PMNCH Knowledge Summaries: #14 - Save lives: invest in midwives

Publisher: The Partnership for Maternal, Newborn and Child Health
Publication date: 2011
Language: English only

Note: Full text and all graphs, tables and references for each Knowledge Summary are available only on the PDF version.

Each year, 350,000 women die from complications in pregnancy and childbirth, over three million newborns die, and 2.6 million babies are stillborn. Many of these deaths could be prevented by a midwife or other skilled birth attendant. However, 52 million births worldwide occur without one in attendance, while in Asia and Sub-Saharan Africa less than 50% of births are attended by someone with the right skills. Midwives save lives and provide quality care during pregnancy and childbirth. In recognition, global, regional and national initiatives increasingly focus on the training and retention of quality midwives and other skilled birth attendants.

What is the problem?

There are still too few people with midwifery skills

The worldwide shortage of skilled birth attendants has been widely recognized for several years, but the problem persists. In 2010, the Global Strategy for Women’s and Children’s Health noted that an additional 3.5 million health workers were required to improve the health of women and children substantially in the 49 lowest-income countries. In 2006, the World Health Report estimated the global shortage at 4.3 million. In 2005, WHO said an additional 334,000 midwives would be needed over 10 years to achieve 72% coverage of skilled birth attendance in 75 countries. WHO recommends one skilled birth attendant for every 175 pregnant women, but countries like Rwanda have only 1 midwife per 8,600 births. The global shortage of midwives is compounded by inequitable and inefficient distribution. Although most people in developing countries live in rural areas, most of their health workers are located in urban areas.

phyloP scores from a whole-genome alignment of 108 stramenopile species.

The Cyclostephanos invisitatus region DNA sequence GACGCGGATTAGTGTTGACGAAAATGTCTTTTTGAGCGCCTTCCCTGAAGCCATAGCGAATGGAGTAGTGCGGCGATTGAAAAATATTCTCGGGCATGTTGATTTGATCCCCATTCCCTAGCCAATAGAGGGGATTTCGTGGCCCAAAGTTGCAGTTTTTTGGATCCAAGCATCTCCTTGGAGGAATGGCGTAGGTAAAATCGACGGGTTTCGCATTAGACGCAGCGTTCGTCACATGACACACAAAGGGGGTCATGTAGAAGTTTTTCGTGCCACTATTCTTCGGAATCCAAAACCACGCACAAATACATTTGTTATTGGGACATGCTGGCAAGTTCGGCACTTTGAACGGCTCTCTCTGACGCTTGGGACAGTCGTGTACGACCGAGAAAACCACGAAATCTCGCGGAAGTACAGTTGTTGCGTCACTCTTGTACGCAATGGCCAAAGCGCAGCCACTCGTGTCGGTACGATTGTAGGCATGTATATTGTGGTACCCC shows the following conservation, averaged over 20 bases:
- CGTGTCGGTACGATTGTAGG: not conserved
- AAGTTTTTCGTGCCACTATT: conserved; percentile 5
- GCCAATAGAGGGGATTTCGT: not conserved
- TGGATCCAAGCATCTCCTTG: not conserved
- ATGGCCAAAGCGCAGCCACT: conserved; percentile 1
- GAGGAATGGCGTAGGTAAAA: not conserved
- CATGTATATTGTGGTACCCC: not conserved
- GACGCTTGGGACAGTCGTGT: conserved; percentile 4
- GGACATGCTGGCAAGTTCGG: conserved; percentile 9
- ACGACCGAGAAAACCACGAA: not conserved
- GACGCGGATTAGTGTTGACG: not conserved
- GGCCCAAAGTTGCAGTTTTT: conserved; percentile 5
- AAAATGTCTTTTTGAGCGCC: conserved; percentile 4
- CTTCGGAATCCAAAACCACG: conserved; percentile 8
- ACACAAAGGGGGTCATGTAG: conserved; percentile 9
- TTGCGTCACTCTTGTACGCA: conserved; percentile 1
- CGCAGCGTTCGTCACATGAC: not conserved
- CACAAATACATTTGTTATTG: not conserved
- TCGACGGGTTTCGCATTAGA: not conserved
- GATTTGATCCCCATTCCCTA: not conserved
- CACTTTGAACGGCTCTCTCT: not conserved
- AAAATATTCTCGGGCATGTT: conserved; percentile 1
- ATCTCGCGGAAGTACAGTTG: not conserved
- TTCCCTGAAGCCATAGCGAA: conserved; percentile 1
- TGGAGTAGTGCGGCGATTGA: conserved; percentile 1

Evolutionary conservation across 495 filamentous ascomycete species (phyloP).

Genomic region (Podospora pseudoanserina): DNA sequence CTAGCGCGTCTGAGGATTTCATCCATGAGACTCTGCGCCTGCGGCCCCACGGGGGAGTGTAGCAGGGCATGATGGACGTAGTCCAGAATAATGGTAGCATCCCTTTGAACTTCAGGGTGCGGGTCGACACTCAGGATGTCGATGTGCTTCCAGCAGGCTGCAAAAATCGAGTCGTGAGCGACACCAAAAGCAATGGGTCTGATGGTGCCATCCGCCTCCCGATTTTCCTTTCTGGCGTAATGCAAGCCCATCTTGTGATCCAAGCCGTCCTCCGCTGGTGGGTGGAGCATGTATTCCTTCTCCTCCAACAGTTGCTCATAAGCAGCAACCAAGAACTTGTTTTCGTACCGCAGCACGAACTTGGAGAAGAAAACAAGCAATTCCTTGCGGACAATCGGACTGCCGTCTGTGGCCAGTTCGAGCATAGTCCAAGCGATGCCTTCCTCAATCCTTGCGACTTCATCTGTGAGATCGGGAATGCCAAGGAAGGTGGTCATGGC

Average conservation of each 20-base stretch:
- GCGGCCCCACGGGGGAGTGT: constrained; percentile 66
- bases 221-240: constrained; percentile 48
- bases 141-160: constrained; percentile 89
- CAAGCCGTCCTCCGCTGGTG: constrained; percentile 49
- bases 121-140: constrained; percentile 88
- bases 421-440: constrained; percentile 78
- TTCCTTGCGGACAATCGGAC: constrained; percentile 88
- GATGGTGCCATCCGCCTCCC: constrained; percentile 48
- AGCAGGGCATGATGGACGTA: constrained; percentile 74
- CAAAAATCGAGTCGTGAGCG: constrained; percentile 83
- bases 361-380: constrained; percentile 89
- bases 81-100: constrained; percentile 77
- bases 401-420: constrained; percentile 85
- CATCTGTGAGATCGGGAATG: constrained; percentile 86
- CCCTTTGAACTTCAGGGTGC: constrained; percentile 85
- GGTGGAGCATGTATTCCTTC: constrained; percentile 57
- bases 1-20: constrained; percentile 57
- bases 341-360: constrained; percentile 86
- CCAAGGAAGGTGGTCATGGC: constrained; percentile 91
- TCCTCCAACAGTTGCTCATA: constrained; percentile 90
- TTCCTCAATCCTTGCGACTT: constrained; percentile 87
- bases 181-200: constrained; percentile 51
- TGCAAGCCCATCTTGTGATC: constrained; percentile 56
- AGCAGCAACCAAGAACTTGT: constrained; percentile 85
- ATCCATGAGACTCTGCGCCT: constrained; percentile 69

Recruitment, training and retention are inadequate

Shortages in skilled birth attendants are triggered by a number of factors, including lack of institutional and practical training and varying standards in midwifery education. Poor absorption into the workforce and ineffective regulation compromise service quality. Finally, poor working conditions, remuneration, support and supervision, and lack of career path, make it difficult to retain midwives, especially in rural areas.

Weak health systems hamper midwives

The MNCH Consensus notes that skilled and properly equipped birth attendants save lives. However, midwives often have to work without adequate equipment and medicines in inappropriate facilities, without the required professional support. Additionally, many countries do not have functional health information systems and/or lack health data to support effective workforce planning.

What works?

Improving numbers, distribution and quality of midwives

Professional skilled care at birth can greatly reduce maternal and neonatal mortality. Countries that have scaled up the quantity and quality of their midwives have seen drastic improvements in maternal and neonatal health. For example, the governments of Tunisia and Thailand invested in the development of high-quality midwives, which was key to the reduction of maternal mortality in those countries. While increasing numbers and improving distribution is important, improving quality of services is critical. Studies in Bangladesh and the Dominican Republic demonstrate that improving quality of care encourages more women to use services, and increases the ability of health providers to save lives.